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the end of polluting generators with Mobilize and betteries

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the end of polluting generators with Mobilize and betteries

The start-up betteries, with the help of Mobilize, is developing the betterGen, a generator based entirely on the reuse of electric vehicle batteries. This innovation is a 100%-electric replacement for classic power units.

This gives it the potential to transform the independent power generation equipment market, while also prolonging the use of batteries after their lives in vehicles are over. Read on to find out about the three levels to this revolution.

  • energy storage
  • energy transition

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Doubling the lifespans of batteries

Second-hand clothes shops have been all the rage in the hip areas of London, Paris and Berlin for a while now. They provide a chance to give a second life to clothes that have been hanging in wardrobes gathering dust. It’s the same motivation that drove the start-up betteries, in partnership with Mobilize, to reuse the batteries from electric cars, of which there are more and more on the roads, after their lives in the vehicles are up.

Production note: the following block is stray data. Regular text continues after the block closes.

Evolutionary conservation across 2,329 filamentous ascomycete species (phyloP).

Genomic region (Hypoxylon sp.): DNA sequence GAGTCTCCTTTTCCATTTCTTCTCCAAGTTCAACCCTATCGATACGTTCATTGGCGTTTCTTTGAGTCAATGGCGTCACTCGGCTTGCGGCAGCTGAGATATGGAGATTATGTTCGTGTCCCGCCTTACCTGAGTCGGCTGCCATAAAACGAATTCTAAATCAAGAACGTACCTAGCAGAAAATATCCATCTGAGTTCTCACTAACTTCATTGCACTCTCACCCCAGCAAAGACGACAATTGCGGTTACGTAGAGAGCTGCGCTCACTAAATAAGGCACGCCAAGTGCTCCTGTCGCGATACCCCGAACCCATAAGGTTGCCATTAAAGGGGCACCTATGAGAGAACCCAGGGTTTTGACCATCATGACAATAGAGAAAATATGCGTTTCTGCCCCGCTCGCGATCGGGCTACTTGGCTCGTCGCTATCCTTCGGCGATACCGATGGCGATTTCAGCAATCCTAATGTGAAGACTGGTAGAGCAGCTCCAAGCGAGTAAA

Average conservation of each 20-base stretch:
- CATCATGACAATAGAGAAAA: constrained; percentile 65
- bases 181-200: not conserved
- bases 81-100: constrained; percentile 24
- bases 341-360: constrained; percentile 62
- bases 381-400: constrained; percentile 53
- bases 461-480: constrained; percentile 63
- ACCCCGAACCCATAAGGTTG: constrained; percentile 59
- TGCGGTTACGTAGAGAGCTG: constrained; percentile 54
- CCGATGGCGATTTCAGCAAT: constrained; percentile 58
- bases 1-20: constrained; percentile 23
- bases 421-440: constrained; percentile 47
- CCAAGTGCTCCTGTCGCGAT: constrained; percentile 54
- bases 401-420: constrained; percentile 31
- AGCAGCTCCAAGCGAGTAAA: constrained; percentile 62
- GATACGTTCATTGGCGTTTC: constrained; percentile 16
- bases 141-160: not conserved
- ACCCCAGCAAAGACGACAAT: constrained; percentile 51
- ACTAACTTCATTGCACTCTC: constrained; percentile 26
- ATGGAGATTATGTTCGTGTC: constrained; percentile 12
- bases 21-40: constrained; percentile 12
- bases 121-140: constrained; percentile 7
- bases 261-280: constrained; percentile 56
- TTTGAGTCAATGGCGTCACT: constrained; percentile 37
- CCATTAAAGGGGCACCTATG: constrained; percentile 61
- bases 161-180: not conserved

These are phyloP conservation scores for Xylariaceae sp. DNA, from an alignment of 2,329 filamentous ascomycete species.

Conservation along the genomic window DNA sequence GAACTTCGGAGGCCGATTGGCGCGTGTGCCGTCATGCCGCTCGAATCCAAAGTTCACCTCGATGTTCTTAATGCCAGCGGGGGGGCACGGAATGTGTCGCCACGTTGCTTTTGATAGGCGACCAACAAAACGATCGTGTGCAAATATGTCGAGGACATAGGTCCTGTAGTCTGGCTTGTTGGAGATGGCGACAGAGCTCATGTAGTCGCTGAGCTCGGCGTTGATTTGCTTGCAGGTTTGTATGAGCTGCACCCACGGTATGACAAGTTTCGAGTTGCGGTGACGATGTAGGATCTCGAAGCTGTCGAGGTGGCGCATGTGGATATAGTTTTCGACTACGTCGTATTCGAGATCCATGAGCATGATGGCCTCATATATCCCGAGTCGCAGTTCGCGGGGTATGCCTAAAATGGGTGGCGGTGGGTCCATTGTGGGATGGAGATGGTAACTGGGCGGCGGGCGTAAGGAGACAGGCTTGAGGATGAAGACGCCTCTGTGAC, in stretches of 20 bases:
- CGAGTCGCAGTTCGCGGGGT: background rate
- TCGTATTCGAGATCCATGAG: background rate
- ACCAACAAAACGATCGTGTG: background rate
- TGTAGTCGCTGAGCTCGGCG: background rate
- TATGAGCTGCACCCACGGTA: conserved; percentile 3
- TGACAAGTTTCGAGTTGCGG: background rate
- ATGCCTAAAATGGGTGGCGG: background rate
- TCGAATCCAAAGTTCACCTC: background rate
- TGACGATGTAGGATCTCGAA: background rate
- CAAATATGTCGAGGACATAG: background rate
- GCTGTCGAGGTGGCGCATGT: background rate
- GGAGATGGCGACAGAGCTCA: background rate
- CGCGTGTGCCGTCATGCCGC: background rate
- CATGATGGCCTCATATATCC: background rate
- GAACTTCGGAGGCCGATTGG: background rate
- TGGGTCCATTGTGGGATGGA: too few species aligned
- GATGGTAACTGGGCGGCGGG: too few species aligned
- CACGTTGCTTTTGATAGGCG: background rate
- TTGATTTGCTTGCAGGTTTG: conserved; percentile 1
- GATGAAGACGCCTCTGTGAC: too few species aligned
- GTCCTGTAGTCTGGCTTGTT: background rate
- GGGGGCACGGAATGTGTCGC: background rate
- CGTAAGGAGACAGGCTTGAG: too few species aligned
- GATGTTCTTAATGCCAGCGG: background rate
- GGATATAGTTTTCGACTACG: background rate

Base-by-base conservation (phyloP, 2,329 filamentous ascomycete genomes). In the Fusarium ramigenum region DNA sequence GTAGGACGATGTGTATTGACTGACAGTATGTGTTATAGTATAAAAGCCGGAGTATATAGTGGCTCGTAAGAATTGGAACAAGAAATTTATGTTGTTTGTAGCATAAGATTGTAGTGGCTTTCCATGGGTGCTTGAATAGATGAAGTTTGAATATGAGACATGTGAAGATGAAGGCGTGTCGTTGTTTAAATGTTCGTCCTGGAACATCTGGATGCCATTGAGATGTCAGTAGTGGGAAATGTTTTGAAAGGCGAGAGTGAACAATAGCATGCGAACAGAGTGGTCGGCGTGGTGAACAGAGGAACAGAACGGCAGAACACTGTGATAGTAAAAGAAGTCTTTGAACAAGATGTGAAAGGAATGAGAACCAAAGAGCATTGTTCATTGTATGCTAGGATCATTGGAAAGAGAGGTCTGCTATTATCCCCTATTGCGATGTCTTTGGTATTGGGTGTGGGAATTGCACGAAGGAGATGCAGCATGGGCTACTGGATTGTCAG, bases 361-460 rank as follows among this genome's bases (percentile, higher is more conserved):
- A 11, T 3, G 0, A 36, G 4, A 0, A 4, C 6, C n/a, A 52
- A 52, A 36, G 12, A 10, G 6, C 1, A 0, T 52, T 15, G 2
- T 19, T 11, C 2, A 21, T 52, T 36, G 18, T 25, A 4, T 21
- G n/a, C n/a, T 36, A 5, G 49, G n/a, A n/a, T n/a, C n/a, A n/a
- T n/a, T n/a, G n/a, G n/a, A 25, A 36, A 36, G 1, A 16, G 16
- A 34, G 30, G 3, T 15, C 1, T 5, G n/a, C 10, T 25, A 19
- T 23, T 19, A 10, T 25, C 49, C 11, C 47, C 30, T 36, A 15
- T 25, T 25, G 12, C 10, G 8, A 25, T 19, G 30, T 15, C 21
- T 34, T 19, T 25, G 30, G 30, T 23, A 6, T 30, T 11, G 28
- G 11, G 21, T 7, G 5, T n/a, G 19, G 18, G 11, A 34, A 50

The quantity of lithium-ion batteries being made has grown by 80 times since the year 2000 and, over this period, 66% of them were used to power electric cars. The International Energy Agency predicts that this number will be 17 times higher by 2030. It is therefore vital to recycle these batteries the best we can, but, above all, to prolong their useful lives in order to reduce their carbon footprint.

For Mobilize, recycling a battery is the final stage in a cycle which aims first to maximise its lifespan. The charging capacity of the battery is optimal throughout the period of possession of the vehicle. If there are any problems, the Renault warranty provides for it to be repaired. But, even if it cannot be restored to the right conditions to play its crucial role in the propulsion of the electric vehicle, the battery doesn’t end up in the bin… or, more accurately, the recycling!